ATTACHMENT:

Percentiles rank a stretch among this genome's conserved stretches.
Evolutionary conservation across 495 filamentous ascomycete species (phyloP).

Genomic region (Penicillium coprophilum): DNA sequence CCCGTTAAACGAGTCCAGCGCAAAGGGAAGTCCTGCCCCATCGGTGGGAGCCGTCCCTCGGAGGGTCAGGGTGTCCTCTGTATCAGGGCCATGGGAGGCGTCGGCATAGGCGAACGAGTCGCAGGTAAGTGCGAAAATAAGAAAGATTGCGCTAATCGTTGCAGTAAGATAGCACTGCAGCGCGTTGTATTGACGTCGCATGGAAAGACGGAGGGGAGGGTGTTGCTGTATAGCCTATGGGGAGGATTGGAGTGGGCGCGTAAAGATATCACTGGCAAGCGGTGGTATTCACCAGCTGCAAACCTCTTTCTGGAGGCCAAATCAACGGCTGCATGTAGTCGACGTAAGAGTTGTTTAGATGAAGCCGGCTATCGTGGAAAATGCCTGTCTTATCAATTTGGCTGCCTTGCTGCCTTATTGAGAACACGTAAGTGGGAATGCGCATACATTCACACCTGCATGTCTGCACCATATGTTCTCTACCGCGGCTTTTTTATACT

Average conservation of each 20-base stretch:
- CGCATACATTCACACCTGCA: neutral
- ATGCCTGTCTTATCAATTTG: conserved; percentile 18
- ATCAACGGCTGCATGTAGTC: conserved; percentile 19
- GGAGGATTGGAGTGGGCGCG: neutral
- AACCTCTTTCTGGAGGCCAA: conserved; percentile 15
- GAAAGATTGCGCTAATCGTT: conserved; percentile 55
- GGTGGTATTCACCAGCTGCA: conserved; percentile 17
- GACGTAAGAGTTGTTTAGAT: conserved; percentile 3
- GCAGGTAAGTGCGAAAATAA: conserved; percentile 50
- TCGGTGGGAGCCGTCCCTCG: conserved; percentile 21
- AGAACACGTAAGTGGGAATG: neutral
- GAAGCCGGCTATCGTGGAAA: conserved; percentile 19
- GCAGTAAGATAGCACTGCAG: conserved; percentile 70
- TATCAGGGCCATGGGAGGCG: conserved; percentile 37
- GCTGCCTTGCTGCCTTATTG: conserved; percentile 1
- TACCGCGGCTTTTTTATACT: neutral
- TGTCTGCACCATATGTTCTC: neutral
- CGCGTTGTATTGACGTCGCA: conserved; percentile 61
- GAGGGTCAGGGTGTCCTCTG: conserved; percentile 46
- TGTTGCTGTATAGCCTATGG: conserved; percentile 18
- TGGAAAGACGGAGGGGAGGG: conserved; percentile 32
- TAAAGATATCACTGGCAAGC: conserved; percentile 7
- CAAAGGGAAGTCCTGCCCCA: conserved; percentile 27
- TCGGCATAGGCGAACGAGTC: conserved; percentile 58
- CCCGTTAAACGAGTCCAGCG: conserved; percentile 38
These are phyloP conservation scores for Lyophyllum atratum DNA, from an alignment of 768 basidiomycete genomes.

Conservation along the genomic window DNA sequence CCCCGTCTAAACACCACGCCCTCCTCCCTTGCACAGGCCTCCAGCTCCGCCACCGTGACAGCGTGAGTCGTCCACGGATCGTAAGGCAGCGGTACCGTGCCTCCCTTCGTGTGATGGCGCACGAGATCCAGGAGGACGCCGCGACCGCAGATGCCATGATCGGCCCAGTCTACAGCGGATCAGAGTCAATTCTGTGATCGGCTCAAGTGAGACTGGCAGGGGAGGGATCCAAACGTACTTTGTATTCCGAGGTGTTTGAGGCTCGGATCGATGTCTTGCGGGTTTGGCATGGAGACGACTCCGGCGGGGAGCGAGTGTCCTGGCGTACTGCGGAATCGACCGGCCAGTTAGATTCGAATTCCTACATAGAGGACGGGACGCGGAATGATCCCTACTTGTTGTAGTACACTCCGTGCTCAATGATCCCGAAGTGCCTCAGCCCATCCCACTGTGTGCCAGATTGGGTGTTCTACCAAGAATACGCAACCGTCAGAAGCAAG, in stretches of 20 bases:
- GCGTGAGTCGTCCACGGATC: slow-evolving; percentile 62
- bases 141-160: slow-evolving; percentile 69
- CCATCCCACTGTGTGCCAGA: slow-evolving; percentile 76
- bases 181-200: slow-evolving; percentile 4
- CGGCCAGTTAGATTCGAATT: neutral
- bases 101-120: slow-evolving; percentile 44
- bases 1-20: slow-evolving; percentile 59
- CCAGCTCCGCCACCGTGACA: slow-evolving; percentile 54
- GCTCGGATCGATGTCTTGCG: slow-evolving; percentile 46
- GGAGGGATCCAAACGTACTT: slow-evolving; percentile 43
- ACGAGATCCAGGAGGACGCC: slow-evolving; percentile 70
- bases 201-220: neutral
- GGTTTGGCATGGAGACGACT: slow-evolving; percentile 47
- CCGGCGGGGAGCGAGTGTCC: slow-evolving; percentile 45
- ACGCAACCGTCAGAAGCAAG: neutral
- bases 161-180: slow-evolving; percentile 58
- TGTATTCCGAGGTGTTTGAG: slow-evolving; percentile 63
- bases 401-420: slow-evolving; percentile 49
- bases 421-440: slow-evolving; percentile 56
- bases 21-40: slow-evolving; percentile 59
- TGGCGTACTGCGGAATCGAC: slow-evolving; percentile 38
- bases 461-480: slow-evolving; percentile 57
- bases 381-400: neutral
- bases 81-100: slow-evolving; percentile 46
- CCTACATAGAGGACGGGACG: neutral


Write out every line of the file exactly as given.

Percentiles rank a stretch among this genome's conserved stretches.
Evolutionary conservation across 495 filamentous ascomycete species (phyloP).

Genomic region (Penicillium coprophilum): DNA sequence CCCGTTAAACGAGTCCAGCGCAAAGGGAAGTCCTGCCCCATCGGTGGGAGCCGTCCCTCGGAGGGTCAGGGTGTCCTCTGTATCAGGGCCATGGGAGGCGTCGGCATAGGCGAACGAGTCGCAGGTAAGTGCGAAAATAAGAAAGATTGCGCTAATCGTTGCAGTAAGATAGCACTGCAGCGCGTTGTATTGACGTCGCATGGAAAGACGGAGGGGAGGGTGTTGCTGTATAGCCTATGGGGAGGATTGGAGTGGGCGCGTAAAGATATCACTGGCAAGCGGTGGTATTCACCAGCTGCAAACCTCTTTCTGGAGGCCAAATCAACGGCTGCATGTAGTCGACGTAAGAGTTGTTTAGATGAAGCCGGCTATCGTGGAAAATGCCTGTCTTATCAATTTGGCTGCCTTGCTGCCTTATTGAGAACACGTAAGTGGGAATGCGCATACATTCACACCTGCATGTCTGCACCATATGTTCTCTACCGCGGCTTTTTTATACT

Average conservation of each 20-base stretch:
- CGCATACATTCACACCTGCA: neutral
- ATGCCTGTCTTATCAATTTG: conserved; percentile 18
- ATCAACGGCTGCATGTAGTC: conserved; percentile 19
- GGAGGATTGGAGTGGGCGCG: neutral
- AACCTCTTTCTGGAGGCCAA: conserved; percentile 15
- GAAAGATTGCGCTAATCGTT: conserved; percentile 55
- GGTGGTATTCACCAGCTGCA: conserved; percentile 17
- GACGTAAGAGTTGTTTAGAT: conserved; percentile 3
- GCAGGTAAGTGCGAAAATAA: conserved; percentile 50
- TCGGTGGGAGCCGTCCCTCG: conserved; percentile 21
- AGAACACGTAAGTGGGAATG: neutral
- GAAGCCGGCTATCGTGGAAA: conserved; percentile 19
- GCAGTAAGATAGCACTGCAG: conserved; percentile 70
- TATCAGGGCCATGGGAGGCG: conserved; percentile 37
- GCTGCCTTGCTGCCTTATTG: conserved; percentile 1
- TACCGCGGCTTTTTTATACT: neutral
- TGTCTGCACCATATGTTCTC: neutral
- CGCGTTGTATTGACGTCGCA: conserved; percentile 61
- GAGGGTCAGGGTGTCCTCTG: conserved; percentile 46
- TGTTGCTGTATAGCCTATGG: conserved; percentile 18
- TGGAAAGACGGAGGGGAGGG: conserved; percentile 32
- TAAAGATATCACTGGCAAGC: conserved; percentile 7
- CAAAGGGAAGTCCTGCCCCA: conserved; percentile 27
- TCGGCATAGGCGAACGAGTC: conserved; percentile 58
- CCCGTTAAACGAGTCCAGCG: conserved; percentile 38
These are phyloP conservation scores for Lyophyllum atratum DNA, from an alignment of 768 basidiomycete genomes.

Conservation along the genomic window DNA sequence CCCCGTCTAAACACCACGCCCTCCTCCCTTGCACAGGCCTCCAGCTCCGCCACCGTGACAGCGTGAGTCGTCCACGGATCGTAAGGCAGCGGTACCGTGCCTCCCTTCGTGTGATGGCGCACGAGATCCAGGAGGACGCCGCGACCGCAGATGCCATGATCGGCCCAGTCTACAGCGGATCAGAGTCAATTCTGTGATCGGCTCAAGTGAGACTGGCAGGGGAGGGATCCAAACGTACTTTGTATTCCGAGGTGTTTGAGGCTCGGATCGATGTCTTGCGGGTTTGGCATGGAGACGACTCCGGCGGGGAGCGAGTGTCCTGGCGTACTGCGGAATCGACCGGCCAGTTAGATTCGAATTCCTACATAGAGGACGGGACGCGGAATGATCCCTACTTGTTGTAGTACACTCCGTGCTCAATGATCCCGAAGTGCCTCAGCCCATCCCACTGTGTGCCAGATTGGGTGTTCTACCAAGAATACGCAACCGTCAGAAGCAAG, in stretches of 20 bases:
- GCGTGAGTCGTCCACGGATC: slow-evolving; percentile 62
- bases 141-160: slow-evolving; percentile 69
- CCATCCCACTGTGTGCCAGA: slow-evolving; percentile 76
- bases 181-200: slow-evolving; percentile 4
- CGGCCAGTTAGATTCGAATT: neutral
- bases 101-120: slow-evolving; percentile 44
- bases 1-20: slow-evolving; percentile 59
- CCAGCTCCGCCACCGTGACA: slow-evolving; percentile 54
- GCTCGGATCGATGTCTTGCG: slow-evolving; percentile 46
- GGAGGGATCCAAACGTACTT: slow-evolving; percentile 43
- ACGAGATCCAGGAGGACGCC: slow-evolving; percentile 70
- bases 201-220: neutral
- GGTTTGGCATGGAGACGACT: slow-evolving; percentile 47
- CCGGCGGGGAGCGAGTGTCC: slow-evolving; percentile 45
- ACGCAACCGTCAGAAGCAAG: neutral
- bases 161-180: slow-evolving; percentile 58
- TGTATTCCGAGGTGTTTGAG: slow-evolving; percentile 63
- bases 401-420: slow-evolving; percentile 49
- bases 421-440: slow-evolving; percentile 56
- bases 21-40: slow-evolving; percentile 59
- TGGCGTACTGCGGAATCGAC: slow-evolving; percentile 38
- bases 461-480: slow-evolving; percentile 57
- bases 381-400: neutral
- bases 81-100: slow-evolving; percentile 46
- CCTACATAGAGGACGGGACG: neutral